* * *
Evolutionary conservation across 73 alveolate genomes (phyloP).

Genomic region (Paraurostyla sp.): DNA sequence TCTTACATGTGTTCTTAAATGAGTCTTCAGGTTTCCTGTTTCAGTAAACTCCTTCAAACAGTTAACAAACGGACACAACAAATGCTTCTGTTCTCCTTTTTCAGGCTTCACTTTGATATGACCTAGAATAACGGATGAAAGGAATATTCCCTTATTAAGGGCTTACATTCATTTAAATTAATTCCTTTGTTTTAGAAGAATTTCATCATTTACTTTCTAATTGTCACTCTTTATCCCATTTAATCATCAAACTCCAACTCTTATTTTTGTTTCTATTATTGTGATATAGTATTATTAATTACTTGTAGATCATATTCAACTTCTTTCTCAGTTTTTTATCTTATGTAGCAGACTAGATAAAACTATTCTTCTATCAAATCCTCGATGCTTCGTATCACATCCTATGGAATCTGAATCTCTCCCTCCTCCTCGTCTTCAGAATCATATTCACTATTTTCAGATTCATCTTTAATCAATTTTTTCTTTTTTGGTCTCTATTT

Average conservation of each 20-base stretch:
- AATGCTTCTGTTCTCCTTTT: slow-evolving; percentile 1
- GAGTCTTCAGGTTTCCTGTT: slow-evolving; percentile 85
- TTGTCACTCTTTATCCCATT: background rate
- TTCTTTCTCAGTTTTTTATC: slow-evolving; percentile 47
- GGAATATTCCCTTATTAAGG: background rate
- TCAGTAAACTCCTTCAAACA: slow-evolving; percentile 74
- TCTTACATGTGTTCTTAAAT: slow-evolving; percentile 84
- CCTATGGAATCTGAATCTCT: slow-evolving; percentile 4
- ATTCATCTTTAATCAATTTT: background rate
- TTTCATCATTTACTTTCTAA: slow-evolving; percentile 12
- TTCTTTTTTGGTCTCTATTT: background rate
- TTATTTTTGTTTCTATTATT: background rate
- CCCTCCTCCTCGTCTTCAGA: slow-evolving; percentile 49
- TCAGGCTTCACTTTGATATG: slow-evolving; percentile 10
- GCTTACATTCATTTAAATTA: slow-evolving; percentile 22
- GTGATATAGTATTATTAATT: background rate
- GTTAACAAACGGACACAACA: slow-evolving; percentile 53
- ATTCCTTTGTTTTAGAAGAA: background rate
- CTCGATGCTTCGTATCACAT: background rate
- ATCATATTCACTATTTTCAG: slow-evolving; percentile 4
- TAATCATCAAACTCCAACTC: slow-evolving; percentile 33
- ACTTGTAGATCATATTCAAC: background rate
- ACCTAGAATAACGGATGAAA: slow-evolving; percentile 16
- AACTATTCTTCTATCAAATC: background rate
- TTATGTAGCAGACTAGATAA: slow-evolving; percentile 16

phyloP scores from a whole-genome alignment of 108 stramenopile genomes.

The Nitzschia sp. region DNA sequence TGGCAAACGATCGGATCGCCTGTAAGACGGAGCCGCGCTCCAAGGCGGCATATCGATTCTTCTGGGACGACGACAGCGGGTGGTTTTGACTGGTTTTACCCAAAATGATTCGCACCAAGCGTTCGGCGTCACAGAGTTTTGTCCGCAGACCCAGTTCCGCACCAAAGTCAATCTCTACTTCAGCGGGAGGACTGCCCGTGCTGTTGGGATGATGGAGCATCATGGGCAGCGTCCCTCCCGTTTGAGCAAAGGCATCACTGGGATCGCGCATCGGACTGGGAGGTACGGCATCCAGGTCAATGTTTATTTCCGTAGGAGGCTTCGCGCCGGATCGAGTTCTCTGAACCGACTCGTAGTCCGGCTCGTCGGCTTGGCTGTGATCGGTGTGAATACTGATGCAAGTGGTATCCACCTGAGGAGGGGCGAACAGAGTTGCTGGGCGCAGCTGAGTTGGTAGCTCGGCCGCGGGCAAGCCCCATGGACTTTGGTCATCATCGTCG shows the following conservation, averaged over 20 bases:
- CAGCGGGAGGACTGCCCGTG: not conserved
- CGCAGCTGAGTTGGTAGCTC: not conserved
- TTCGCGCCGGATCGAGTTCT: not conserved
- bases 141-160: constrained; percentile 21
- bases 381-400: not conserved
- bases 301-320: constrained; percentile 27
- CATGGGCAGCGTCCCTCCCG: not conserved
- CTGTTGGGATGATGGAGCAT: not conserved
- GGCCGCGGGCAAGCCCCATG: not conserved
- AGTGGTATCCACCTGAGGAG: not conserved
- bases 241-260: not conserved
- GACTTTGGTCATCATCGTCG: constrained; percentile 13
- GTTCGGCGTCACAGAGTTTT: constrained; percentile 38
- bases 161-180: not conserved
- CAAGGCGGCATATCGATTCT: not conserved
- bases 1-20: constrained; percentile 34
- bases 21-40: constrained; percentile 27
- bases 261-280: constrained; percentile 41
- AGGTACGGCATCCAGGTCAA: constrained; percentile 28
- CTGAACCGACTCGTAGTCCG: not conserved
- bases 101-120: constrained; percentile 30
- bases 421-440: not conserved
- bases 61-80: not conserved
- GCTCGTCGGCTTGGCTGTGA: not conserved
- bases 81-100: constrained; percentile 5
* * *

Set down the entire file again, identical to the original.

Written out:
Evolutionary conservation across 73 alveolate genomes (phyloP).

Genomic region (Paraurostyla sp.): DNA sequence TCTTACATGTGTTCTTAAATGAGTCTTCAGGTTTCCTGTTTCAGTAAACTCCTTCAAACAGTTAACAAACGGACACAACAAATGCTTCTGTTCTCCTTTTTCAGGCTTCACTTTGATATGACCTAGAATAACGGATGAAAGGAATATTCCCTTATTAAGGGCTTACATTCATTTAAATTAATTCCTTTGTTTTAGAAGAATTTCATCATTTACTTTCTAATTGTCACTCTTTATCCCATTTAATCATCAAACTCCAACTCTTATTTTTGTTTCTATTATTGTGATATAGTATTATTAATTACTTGTAGATCATATTCAACTTCTTTCTCAGTTTTTTATCTTATGTAGCAGACTAGATAAAACTATTCTTCTATCAAATCCTCGATGCTTCGTATCACATCCTATGGAATCTGAATCTCTCCCTCCTCCTCGTCTTCAGAATCATATTCACTATTTTCAGATTCATCTTTAATCAATTTTTTCTTTTTTGGTCTCTATTT

Average conservation of each 20-base stretch:
- AATGCTTCTGTTCTCCTTTT: slow-evolving; percentile 1
- GAGTCTTCAGGTTTCCTGTT: slow-evolving; percentile 85
- TTGTCACTCTTTATCCCATT: background rate
- TTCTTTCTCAGTTTTTTATC: slow-evolving; percentile 47
- GGAATATTCCCTTATTAAGG: background rate
- TCAGTAAACTCCTTCAAACA: slow-evolving; percentile 74
- TCTTACATGTGTTCTTAAAT: slow-evolving; percentile 84
- CCTATGGAATCTGAATCTCT: slow-evolving; percentile 4
- ATTCATCTTTAATCAATTTT: background rate
- TTTCATCATTTACTTTCTAA: slow-evolving; percentile 12
- TTCTTTTTTGGTCTCTATTT: background rate
- TTATTTTTGTTTCTATTATT: background rate
- CCCTCCTCCTCGTCTTCAGA: slow-evolving; percentile 49
- TCAGGCTTCACTTTGATATG: slow-evolving; percentile 10
- GCTTACATTCATTTAAATTA: slow-evolving; percentile 22
- GTGATATAGTATTATTAATT: background rate
- GTTAACAAACGGACACAACA: slow-evolving; percentile 53
- ATTCCTTTGTTTTAGAAGAA: background rate
- CTCGATGCTTCGTATCACAT: background rate
- ATCATATTCACTATTTTCAG: slow-evolving; percentile 4
- TAATCATCAAACTCCAACTC: slow-evolving; percentile 33
- ACTTGTAGATCATATTCAAC: background rate
- ACCTAGAATAACGGATGAAA: slow-evolving; percentile 16
- AACTATTCTTCTATCAAATC: background rate
- TTATGTAGCAGACTAGATAA: slow-evolving; percentile 16

phyloP scores from a whole-genome alignment of 108 stramenopile genomes.

The Nitzschia sp. region DNA sequence TGGCAAACGATCGGATCGCCTGTAAGACGGAGCCGCGCTCCAAGGCGGCATATCGATTCTTCTGGGACGACGACAGCGGGTGGTTTTGACTGGTTTTACCCAAAATGATTCGCACCAAGCGTTCGGCGTCACAGAGTTTTGTCCGCAGACCCAGTTCCGCACCAAAGTCAATCTCTACTTCAGCGGGAGGACTGCCCGTGCTGTTGGGATGATGGAGCATCATGGGCAGCGTCCCTCCCGTTTGAGCAAAGGCATCACTGGGATCGCGCATCGGACTGGGAGGTACGGCATCCAGGTCAATGTTTATTTCCGTAGGAGGCTTCGCGCCGGATCGAGTTCTCTGAACCGACTCGTAGTCCGGCTCGTCGGCTTGGCTGTGATCGGTGTGAATACTGATGCAAGTGGTATCCACCTGAGGAGGGGCGAACAGAGTTGCTGGGCGCAGCTGAGTTGGTAGCTCGGCCGCGGGCAAGCCCCATGGACTTTGGTCATCATCGTCG shows the following conservation, averaged over 20 bases:
- CAGCGGGAGGACTGCCCGTG: not conserved
- CGCAGCTGAGTTGGTAGCTC: not conserved
- TTCGCGCCGGATCGAGTTCT: not conserved
- bases 141-160: constrained; percentile 21
- bases 381-400: not conserved
- bases 301-320: constrained; percentile 27
- CATGGGCAGCGTCCCTCCCG: not conserved
- CTGTTGGGATGATGGAGCAT: not conserved
- GGCCGCGGGCAAGCCCCATG: not conserved
- AGTGGTATCCACCTGAGGAG: not conserved
- bases 241-260: not conserved
- GACTTTGGTCATCATCGTCG: constrained; percentile 13
- GTTCGGCGTCACAGAGTTTT: constrained; percentile 38
- bases 161-180: not conserved
- CAAGGCGGCATATCGATTCT: not conserved
- bases 1-20: constrained; percentile 34
- bases 21-40: constrained; percentile 27
- bases 261-280: constrained; percentile 41
- AGGTACGGCATCCAGGTCAA: constrained; percentile 28
- CTGAACCGACTCGTAGTCCG: not conserved
- bases 101-120: constrained; percentile 30
- bases 421-440: not conserved
- bases 61-80: not conserved
- GCTCGTCGGCTTGGCTGTGA: not conserved
- bases 81-100: constrained; percentile 5